Dr. Sydney Barned, a hospitalist at Ann Arundel Medical Center in Annapolis, Maryland, a lung cancer patient, and a member of the LCFA Speakers Bureau –
Brandi Bryant, a lung cancer patient, and a member of the LCFA Speakers Bureau –
Dr. Raymond Osarogiagbon, Chief Scientist for Baptist Memorial Health Care, Director of Baptist Cancer Center’s Multidisciplinary Thoracic Oncology Program and Thoracic Oncology Research Group, and Principal Investigator of Baptist’s Mid-South Minority-Underserved Consortium initiative, NCORP, in Memphis, Tennessee –
What is my biomarker and why it matters?
A newly diagnosed lung cancer patient should ask this question before starting treatment. Why? Because the answer to this question can change the odds and the choices for your personalized treatment plan, especially for Black or African American patients.
Black and African Americans must ask their doctors, “What is my biomarker?” to ensure they receive the latest targeted therapy treatment that is applicable. Hear from Dr. Sydney Barned and Brandi Bryant in this episode as they discuss their care and what a difference they made in knowing their biomarkers. And maybe even more importantly, they are advocating that every black or African American should ask that question, “What is my biomarker?”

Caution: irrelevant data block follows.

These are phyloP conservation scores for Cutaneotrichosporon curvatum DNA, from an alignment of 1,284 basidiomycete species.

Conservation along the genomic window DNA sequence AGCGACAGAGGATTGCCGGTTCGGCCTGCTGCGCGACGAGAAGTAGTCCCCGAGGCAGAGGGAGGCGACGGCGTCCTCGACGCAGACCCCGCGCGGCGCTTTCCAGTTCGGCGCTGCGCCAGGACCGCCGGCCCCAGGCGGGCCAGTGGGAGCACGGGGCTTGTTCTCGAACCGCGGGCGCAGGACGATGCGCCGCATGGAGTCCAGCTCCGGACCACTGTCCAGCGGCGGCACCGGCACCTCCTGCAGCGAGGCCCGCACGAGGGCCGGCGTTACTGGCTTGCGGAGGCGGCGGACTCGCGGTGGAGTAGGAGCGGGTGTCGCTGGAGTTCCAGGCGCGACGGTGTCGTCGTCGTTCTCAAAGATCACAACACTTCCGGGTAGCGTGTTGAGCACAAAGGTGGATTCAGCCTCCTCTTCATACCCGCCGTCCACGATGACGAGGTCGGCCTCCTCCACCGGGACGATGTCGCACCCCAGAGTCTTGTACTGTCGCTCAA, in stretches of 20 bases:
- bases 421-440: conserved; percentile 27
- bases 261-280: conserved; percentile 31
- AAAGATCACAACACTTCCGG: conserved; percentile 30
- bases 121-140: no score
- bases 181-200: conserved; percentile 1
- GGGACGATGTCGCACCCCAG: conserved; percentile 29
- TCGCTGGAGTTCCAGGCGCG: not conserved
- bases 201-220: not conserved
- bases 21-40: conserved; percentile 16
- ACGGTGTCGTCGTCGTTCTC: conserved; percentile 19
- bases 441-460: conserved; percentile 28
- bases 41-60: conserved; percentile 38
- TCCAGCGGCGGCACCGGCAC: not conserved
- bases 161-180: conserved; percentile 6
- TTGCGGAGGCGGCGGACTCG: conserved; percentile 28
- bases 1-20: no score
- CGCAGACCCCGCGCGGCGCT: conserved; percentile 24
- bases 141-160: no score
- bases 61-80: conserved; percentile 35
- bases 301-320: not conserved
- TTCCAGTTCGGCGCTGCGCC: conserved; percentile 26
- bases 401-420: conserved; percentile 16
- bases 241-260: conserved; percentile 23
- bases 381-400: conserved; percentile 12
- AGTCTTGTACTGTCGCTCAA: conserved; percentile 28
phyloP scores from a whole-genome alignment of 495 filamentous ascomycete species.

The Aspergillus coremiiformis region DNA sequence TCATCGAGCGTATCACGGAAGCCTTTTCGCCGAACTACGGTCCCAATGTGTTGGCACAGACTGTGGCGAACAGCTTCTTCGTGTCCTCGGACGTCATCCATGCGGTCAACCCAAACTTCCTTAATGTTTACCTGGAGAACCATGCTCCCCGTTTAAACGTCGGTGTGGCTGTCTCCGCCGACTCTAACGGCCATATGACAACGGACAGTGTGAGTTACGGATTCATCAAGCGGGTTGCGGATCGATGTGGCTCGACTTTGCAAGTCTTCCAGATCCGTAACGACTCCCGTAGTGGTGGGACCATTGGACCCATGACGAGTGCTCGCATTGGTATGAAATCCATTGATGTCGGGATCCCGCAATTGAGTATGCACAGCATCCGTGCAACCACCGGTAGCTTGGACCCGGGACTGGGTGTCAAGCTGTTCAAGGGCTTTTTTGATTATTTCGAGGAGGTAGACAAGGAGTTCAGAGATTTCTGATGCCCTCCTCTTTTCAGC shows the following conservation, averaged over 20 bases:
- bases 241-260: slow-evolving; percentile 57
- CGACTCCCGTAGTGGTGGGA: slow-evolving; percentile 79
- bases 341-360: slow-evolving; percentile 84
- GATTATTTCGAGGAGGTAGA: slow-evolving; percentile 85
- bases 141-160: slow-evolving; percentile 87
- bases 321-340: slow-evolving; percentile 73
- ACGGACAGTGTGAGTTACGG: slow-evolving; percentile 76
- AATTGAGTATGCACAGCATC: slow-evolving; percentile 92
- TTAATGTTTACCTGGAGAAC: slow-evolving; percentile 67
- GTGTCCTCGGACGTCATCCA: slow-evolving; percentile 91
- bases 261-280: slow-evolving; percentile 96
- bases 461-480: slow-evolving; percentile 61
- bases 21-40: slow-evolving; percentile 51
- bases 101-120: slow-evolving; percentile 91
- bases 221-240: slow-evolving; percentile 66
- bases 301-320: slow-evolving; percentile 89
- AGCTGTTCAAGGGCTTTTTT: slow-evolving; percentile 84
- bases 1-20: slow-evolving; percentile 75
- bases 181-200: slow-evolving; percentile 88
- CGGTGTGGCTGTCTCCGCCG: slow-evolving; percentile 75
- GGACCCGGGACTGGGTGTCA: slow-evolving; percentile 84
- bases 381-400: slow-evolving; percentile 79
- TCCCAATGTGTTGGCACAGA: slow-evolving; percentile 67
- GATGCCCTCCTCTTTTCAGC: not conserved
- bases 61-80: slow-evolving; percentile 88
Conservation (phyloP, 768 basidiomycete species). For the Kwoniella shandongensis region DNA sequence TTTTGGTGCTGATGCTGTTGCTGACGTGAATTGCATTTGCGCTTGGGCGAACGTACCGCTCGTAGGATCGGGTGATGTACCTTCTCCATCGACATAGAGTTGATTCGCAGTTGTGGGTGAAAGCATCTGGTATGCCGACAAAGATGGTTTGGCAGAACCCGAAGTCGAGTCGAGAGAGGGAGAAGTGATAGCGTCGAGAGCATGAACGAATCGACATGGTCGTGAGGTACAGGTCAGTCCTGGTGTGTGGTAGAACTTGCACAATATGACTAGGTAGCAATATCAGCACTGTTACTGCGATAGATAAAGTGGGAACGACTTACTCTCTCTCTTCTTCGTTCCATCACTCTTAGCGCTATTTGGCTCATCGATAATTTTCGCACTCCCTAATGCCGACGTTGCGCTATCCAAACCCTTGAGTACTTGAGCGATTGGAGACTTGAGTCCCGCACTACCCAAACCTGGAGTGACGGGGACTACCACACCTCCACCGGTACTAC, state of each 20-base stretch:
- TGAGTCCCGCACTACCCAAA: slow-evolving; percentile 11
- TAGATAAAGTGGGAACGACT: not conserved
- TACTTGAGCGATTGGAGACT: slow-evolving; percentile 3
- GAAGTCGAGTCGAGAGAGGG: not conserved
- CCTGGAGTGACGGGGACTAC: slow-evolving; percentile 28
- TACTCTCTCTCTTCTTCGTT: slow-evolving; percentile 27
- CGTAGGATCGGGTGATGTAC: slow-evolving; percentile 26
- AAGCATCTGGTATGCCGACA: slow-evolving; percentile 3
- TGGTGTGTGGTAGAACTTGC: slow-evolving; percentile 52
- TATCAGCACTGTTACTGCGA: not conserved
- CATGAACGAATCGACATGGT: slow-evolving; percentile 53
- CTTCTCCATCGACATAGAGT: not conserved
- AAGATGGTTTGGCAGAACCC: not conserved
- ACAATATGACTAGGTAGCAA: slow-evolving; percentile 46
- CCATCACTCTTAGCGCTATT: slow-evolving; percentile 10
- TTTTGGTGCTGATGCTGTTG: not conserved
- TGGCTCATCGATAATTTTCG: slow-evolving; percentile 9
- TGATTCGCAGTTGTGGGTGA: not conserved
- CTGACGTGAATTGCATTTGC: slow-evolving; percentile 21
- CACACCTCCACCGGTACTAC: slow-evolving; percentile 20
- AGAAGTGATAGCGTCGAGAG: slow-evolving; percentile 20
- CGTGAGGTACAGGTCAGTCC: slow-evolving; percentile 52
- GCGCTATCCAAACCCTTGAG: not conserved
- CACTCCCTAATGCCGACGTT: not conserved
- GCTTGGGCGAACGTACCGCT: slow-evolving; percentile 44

There are more options for treating #lungcancer and they want to make sure every black or African American patient, like everybody, else gains access to that full range of options.
Why do #Biomarkers Matter in Lung Cancer Treatment?
Minority and underserved communities must advocate for themselves to get the best treatments, especially treatment that can increase the quality of their lives. Guest Dr. Osarogiagbon dives into not only the importance of asking, “what is my biomarker?”, but why it is essential that Black and African Americans make this question a priority. Thanks to lung cancer research, he’s really excited that lots of biomarkers have been discovered to help doctors split what used to be a single disease, into a disease of many different bits and of different sizes.
Understanding biomarkers now allows doctors to predict how the cancer is going to behave. And then determine what treatment is most likely to benefit the patient, in terms of surviving lung cancer – and the quality of life, in response to cancer treatment.
“So, you go from 4% to 6% five-year survival, to up to 60%, if you get the right treatment for right cancer. As with ALK mutated lung cancer, so with some of the other subsets, the EGFR mutated lung cancers, the ROS1 mutated lung cancers, the BRAFF mutated lung cancers, the MET exon 14 mutated lung cancer, all… There are at least nine subsets of biomarker-driven lung cancers, and that continues to change all the time. So, that’s why it’s vital that we get tested, so we know which treatment would benefit us.” Dr. Raymond Osarogiagbon